Green Turtle, photo credit: Douglas Hykle
Bonn, 12 September 2014 - Representatives and observers from 25 countries have reached agreement on a suite of measures that will strengthen efforts to conserve marine turtles in and around the Indian Ocean.
These charismatic animals – threatened by illegal hunting and egg harvest, coastal development, fisheries by-catch and marine debris in many parts of their range – took centre stage at a week-long meeting held in Bonn, Germany, home of the Convention on Migratory Species (CMS). International conservation efforts for six turtle species are co-ordinated by an intergovernmental agreement operating under the CMS umbrella, known as the Indian Ocean – South-East Asia Marine Turtle Memorandum of Understanding (IOSEA).
A highlight of the meeting was the formal launch of the IOSEA Network of Sites of Importance for Marine Turtles, capping a decade-long effort to develop a common framework for site-based conservation actions.
“The launch of the IOSEA network of sites is a major milestone for transboundary conservation of marine turtles in the Indian Ocean”, said Douglas Hykle, who has led the IOSEA programme, based in Bangkok, since 2003. “The network will help to focus and connect a wide range of conservation efforts under an exciting new partnership”.
The IOSEA Marine Turtle Site Network is expected to promote linkages between the terrestrial, near-shore and oceanic habitats used by turtles during their life cycles, and also to encourage more co-operation and better co-ordination of conservation activities which typically rely on limited financial resources.
The IOSEA Site Network will be established initially with a core group of 10 sites from nine countries spread across the Indian Ocean: Itsamia (Comoros), Europa Island (France), Thameehla Island (Myanmar), Sheedvar Island (Islamic Republic of Iran), Turtle Islands Wildlife Sanctuary (Philippines), Aldabra Atoll (Seychelles), iSimangaliso Wetland Park World Heritage Site (South Africa), Bu Tinah Shoal and Sir Bu Na'air (United Arab Emirates) and Rufiji – Mafia Seascape (United Republic of Tanzania).
All of the sites were deemed to be of particular importance for marine turtles and other biodiversity, after a rigorous selection process that carefully evaluated their many ecological and other attributes.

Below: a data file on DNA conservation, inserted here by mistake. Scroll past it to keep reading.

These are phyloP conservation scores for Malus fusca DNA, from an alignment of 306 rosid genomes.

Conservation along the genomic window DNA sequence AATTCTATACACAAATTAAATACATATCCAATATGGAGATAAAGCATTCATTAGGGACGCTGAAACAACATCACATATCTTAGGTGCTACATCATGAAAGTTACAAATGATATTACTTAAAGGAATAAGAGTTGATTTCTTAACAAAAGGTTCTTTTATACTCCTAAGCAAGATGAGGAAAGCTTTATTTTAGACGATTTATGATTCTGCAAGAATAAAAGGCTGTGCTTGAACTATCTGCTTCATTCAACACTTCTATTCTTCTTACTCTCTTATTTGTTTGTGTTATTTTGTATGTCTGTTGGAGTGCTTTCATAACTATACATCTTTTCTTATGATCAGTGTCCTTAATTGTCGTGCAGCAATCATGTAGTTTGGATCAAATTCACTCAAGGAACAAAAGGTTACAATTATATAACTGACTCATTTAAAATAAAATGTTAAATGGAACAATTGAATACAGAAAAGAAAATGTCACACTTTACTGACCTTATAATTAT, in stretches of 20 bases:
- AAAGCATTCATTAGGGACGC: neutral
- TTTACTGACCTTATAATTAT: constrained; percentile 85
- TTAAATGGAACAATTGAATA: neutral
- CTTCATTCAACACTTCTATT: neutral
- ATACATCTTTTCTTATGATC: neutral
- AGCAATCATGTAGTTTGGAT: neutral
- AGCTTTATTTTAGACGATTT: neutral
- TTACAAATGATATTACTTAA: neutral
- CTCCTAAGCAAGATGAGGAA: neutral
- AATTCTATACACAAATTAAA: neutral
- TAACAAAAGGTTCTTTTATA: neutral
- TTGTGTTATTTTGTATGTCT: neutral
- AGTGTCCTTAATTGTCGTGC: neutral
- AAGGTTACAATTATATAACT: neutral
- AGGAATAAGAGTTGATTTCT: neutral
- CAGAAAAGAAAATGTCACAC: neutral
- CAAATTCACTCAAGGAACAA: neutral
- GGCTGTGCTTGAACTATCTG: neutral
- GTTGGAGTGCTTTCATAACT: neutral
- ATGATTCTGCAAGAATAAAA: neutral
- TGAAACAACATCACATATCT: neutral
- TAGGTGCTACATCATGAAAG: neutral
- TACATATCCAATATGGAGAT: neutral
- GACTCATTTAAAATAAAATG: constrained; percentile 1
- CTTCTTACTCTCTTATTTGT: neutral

The Bonn meeting also reviewed progress towards implementation of the comprehensive IOSEA Conservation and Management Plan, and made recommendations in several other important areas. These include the investigation of illegal take and trade of marine turtles, especially problematic in South-East Asia, as well as studies of the human dimension of marine turtle use and conservation. Ways of addressing known threats to marine turtles, such as accidental drowning in fishing operations and disturbance from light pollution at nesting beaches, also received special attention.
At the start of the meeting, CMS Executive Secretary Bradnee Chambers noted that key threats to marine species will also be high on the agenda at the upcoming 11th Meeting of the Conference of the Parties to the Convention on Migratory Species, set to take place in Ecuador from 4 to 9 November 2014. “Targeted action taken under the framework of this global wildlife convention can help to effectively address many of the threats marine turtles face, including from wildlife crime, marine debris and climate change”, he said. “As the meeting in Bonn has demonstrated, the IOSEA Marine Turtle agreement under CMS is a very effective tool for stimulating international cooperation and conservation action for marine turtles in the Indian Ocean. It is one of the most successful of the CMS family of instruments aimed at promoting the conservation of migratory species world-wide”.
Notes for editors:
The Memorandum of Understanding on the Conservation and Management of Marine Turtles and their Habitats of the Indian Ocean and South-East Asia puts in place a framework through which States of the Indian Ocean and South-East Asian region, as well as other concerned States, can work together to conserve and replenish depleted marine turtle populations for which they share responsibility. Its membership currently stands at 35 Signatory States from across the region.
The Seventh Meeting of IOSEA Signatory States was held from 8-11 September 2014 in Bonn, Germany, home of the Convention on the Conservation of Wild Animals of Migratory Species (CMS) – an international treaty administered by the United Nations Environment Programme (UNEP).
For more information, please contact:
Douglas Hykle, Coordinator/Senior CMS Advisor, IOSEA MoU Secretariat, in Bangkok: email: firstname.lastname@example.org; (+ 66 2) 288 1471; mobile: +66 8 7371 2292; or Florian Keil, Coordinator of the Common Communications, Outreach and Information Management Team at the CMS and AEWA Secretariats, in Bonn: email@example.com, +49 228 815 2451
IOSEA Marine Turtle Memorandum of Understanding: www.ioseaturtles.org
Convention on Migratory Species: www.cms.int
Last updated on 12 September 2014